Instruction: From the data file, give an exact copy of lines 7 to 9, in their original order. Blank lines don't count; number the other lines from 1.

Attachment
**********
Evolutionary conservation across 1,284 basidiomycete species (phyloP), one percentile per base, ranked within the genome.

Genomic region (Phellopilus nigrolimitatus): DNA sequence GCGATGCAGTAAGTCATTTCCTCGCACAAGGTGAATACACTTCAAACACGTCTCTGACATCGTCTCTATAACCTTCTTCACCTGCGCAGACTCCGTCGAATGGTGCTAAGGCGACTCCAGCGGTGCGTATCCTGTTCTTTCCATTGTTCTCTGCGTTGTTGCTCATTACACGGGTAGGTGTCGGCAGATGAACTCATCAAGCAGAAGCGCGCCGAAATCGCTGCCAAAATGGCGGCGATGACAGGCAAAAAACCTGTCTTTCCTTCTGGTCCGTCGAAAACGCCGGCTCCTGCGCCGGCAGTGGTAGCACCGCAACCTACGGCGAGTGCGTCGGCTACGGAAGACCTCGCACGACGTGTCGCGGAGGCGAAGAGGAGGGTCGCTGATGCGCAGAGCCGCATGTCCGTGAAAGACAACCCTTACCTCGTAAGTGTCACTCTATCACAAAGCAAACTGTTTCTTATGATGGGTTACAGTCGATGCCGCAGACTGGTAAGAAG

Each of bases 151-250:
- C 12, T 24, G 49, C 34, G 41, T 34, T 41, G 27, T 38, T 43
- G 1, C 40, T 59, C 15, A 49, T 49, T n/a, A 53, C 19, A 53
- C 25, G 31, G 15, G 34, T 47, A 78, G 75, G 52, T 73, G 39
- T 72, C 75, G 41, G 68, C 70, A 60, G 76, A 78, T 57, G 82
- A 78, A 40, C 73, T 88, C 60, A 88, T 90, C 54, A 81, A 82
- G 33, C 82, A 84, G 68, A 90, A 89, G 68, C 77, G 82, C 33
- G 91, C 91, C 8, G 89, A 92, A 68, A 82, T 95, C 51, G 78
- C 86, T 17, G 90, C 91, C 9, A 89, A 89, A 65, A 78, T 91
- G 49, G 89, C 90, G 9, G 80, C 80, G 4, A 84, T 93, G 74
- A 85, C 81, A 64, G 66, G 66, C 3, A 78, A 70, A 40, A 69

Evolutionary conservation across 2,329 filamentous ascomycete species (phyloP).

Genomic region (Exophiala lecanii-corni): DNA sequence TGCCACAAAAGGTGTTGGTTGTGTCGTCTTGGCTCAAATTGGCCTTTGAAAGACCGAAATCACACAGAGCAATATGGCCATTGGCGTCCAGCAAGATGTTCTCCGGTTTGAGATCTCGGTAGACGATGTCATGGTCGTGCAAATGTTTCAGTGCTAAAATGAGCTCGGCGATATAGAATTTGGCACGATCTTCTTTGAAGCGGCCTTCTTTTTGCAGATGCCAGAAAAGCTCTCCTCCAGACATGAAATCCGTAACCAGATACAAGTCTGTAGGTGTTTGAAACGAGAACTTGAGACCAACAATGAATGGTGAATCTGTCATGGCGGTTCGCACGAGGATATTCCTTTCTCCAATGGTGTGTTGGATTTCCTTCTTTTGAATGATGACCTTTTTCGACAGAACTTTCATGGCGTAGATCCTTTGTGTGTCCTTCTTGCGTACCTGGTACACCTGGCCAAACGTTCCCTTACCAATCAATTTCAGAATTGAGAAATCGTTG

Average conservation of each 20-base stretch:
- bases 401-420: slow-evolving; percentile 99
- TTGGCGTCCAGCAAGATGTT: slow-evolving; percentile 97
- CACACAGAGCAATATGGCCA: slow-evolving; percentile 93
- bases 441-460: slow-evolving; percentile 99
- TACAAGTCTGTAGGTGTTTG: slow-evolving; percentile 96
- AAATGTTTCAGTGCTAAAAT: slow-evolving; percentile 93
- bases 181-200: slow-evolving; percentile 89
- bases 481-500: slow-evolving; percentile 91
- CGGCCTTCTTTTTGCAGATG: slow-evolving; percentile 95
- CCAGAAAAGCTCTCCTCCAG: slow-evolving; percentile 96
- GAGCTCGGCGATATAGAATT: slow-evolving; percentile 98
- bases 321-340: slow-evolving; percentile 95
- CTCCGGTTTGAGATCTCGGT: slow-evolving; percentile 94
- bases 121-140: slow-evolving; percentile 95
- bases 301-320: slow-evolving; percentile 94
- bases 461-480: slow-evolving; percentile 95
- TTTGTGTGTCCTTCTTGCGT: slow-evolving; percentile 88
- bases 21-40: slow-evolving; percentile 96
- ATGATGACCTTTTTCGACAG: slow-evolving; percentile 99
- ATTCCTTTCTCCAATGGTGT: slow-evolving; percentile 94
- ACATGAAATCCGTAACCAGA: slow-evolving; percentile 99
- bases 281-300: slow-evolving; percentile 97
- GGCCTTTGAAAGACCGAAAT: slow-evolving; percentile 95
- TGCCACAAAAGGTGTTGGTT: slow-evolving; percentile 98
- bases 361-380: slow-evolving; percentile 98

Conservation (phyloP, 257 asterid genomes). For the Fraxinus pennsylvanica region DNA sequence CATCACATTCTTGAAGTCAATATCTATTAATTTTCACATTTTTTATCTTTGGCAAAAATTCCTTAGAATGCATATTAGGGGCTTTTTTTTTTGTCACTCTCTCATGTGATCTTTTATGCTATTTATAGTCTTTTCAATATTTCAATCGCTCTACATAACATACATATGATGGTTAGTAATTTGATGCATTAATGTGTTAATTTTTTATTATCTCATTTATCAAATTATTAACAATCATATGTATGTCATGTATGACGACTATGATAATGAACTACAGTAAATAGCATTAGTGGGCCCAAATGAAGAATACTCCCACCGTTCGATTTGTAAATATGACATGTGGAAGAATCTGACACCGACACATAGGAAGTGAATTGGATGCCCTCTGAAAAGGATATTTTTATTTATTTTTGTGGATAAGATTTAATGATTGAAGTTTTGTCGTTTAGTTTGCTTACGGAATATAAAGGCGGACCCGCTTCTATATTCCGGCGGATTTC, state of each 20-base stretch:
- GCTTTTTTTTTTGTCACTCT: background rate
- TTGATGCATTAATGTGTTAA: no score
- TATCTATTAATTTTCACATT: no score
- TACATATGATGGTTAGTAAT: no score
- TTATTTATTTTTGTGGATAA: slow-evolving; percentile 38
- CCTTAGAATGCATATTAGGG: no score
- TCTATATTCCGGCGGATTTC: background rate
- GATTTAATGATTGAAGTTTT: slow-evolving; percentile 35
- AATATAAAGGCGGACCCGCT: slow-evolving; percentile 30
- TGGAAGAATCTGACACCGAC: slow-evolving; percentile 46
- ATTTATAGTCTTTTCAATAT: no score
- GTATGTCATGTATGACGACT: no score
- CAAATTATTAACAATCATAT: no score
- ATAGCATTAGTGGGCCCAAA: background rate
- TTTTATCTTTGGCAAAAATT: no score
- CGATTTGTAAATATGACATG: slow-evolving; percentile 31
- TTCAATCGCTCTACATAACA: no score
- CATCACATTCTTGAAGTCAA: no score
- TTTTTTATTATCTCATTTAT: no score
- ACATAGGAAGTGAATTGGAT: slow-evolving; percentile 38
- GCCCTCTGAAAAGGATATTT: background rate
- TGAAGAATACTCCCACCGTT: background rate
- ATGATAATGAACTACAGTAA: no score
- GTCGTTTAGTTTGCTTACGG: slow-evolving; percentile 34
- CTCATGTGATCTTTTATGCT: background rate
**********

- T 72, C 75, G 41, G 68, C 70, A 60, G 76, A 78, T 57, G 82
- A 78, A 40, C 73, T 88, C 60, A 88, T 90, C 54, A 81, A 82
- G 33, C 82, A 84, G 68, A 90, A 89, G 68, C 77, G 82, C 33